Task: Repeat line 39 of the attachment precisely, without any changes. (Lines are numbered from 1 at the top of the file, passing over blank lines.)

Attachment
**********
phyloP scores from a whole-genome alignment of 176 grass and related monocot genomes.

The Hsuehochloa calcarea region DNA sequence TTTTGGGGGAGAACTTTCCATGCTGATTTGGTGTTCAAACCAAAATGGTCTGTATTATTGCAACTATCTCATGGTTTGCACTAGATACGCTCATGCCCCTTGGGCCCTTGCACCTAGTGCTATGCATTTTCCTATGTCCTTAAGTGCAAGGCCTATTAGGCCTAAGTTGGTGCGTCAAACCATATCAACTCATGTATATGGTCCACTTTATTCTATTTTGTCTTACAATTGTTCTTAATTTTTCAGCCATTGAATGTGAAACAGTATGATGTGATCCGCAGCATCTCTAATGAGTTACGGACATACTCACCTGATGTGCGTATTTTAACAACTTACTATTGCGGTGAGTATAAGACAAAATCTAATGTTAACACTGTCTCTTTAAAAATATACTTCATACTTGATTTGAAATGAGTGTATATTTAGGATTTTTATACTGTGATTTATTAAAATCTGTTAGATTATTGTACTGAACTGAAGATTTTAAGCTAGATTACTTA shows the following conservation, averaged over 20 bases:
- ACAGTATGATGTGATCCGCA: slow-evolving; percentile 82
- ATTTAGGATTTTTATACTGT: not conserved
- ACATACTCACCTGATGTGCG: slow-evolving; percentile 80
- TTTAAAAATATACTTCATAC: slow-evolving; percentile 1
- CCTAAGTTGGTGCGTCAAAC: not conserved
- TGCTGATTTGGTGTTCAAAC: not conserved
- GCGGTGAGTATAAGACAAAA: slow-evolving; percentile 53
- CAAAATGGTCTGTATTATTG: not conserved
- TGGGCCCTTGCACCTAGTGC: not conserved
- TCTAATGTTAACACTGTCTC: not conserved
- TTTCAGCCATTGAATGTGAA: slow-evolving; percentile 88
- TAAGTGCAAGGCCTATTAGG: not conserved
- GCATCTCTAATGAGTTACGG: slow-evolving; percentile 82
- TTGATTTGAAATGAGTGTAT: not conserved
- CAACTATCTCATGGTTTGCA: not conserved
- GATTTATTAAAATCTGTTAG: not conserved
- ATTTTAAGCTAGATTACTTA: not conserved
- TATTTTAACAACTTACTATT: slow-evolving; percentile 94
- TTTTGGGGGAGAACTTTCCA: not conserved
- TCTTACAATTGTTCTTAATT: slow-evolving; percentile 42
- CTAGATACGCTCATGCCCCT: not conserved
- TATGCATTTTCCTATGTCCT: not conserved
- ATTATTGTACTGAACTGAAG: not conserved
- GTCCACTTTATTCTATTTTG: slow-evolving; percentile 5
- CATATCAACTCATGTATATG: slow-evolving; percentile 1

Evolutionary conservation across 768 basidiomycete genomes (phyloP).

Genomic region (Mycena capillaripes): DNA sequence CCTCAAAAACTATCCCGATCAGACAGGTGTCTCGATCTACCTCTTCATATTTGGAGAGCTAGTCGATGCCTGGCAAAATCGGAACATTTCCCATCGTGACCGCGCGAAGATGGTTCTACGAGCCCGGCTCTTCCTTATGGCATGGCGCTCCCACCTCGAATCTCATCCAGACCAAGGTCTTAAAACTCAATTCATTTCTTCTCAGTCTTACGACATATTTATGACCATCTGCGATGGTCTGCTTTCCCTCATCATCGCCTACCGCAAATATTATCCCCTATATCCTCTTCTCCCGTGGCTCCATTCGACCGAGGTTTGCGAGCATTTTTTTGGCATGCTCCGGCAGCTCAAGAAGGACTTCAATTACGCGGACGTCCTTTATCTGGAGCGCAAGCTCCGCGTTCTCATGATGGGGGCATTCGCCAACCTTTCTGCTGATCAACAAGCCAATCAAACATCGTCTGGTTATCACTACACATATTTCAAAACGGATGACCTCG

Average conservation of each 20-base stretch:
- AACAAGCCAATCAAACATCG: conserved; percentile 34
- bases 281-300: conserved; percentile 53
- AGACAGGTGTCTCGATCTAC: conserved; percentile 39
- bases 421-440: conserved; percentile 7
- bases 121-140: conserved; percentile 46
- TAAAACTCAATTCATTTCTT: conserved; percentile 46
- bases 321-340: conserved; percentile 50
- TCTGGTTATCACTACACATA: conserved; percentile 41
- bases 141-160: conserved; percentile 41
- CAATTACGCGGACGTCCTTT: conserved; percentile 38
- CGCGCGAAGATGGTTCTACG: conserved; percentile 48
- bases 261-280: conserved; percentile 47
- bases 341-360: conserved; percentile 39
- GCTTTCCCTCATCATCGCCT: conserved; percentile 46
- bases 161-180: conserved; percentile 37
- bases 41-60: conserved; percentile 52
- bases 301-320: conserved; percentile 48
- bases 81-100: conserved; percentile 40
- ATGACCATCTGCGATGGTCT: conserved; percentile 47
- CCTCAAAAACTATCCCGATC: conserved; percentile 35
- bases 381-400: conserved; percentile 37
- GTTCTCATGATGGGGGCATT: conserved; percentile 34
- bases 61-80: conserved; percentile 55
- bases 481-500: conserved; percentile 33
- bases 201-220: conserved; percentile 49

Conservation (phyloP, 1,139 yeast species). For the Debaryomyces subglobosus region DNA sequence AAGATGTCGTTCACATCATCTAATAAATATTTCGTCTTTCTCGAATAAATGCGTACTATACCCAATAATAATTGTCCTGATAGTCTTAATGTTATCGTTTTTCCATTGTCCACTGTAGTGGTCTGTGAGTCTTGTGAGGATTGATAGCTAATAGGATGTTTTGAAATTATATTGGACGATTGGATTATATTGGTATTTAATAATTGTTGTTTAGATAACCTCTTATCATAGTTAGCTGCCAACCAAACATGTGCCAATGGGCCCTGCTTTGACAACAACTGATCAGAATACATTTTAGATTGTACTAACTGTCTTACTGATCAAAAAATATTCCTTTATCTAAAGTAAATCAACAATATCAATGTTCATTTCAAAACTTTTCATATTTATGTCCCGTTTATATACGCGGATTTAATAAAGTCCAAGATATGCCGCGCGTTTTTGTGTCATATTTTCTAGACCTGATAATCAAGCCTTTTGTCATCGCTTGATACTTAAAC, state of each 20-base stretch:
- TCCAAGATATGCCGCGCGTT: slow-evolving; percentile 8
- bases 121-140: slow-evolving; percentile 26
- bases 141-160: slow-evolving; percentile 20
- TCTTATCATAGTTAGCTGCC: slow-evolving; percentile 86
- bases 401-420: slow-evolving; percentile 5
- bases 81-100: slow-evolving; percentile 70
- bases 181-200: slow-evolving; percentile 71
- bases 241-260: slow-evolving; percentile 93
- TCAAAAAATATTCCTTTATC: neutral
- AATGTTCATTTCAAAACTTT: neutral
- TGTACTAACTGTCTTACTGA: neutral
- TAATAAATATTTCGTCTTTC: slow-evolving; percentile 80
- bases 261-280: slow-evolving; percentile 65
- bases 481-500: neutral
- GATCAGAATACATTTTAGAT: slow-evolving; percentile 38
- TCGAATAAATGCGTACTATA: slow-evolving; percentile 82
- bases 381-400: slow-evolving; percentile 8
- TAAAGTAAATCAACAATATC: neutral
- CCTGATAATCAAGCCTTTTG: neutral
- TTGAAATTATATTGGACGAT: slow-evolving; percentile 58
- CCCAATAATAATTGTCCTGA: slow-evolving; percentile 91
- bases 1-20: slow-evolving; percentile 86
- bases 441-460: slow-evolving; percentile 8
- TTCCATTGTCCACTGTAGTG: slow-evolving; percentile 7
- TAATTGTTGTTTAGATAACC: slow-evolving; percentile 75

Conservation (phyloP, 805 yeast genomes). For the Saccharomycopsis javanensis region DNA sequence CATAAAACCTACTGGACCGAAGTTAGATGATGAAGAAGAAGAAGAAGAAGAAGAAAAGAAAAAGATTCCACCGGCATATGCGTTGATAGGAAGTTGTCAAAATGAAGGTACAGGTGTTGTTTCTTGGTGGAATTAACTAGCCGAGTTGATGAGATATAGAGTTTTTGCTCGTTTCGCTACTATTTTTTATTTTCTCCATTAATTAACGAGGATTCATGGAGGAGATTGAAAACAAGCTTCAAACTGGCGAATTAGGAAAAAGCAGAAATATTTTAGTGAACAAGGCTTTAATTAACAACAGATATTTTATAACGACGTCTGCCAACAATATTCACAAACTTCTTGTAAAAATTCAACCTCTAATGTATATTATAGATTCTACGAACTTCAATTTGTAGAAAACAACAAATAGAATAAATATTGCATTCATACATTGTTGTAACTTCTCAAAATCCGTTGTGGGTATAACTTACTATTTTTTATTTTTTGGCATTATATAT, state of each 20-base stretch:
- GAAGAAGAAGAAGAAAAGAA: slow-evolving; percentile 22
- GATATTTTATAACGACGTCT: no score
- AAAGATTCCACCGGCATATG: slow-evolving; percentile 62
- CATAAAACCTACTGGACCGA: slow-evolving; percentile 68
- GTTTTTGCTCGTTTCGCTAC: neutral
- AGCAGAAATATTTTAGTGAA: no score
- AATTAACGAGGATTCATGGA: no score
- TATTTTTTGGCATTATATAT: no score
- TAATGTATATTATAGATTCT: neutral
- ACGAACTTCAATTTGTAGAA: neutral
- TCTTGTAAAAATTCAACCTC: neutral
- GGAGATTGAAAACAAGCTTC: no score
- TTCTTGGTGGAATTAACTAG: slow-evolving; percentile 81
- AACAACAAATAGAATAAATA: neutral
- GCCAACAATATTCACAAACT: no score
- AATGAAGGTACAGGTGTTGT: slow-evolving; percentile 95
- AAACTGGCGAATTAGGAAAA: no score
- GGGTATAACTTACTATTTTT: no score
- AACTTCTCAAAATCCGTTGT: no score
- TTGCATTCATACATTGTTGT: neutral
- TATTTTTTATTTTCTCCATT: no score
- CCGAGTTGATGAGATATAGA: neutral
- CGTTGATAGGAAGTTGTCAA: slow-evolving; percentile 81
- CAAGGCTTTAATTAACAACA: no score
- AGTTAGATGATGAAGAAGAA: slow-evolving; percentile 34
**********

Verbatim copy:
- bases 141-160: conserved; percentile 41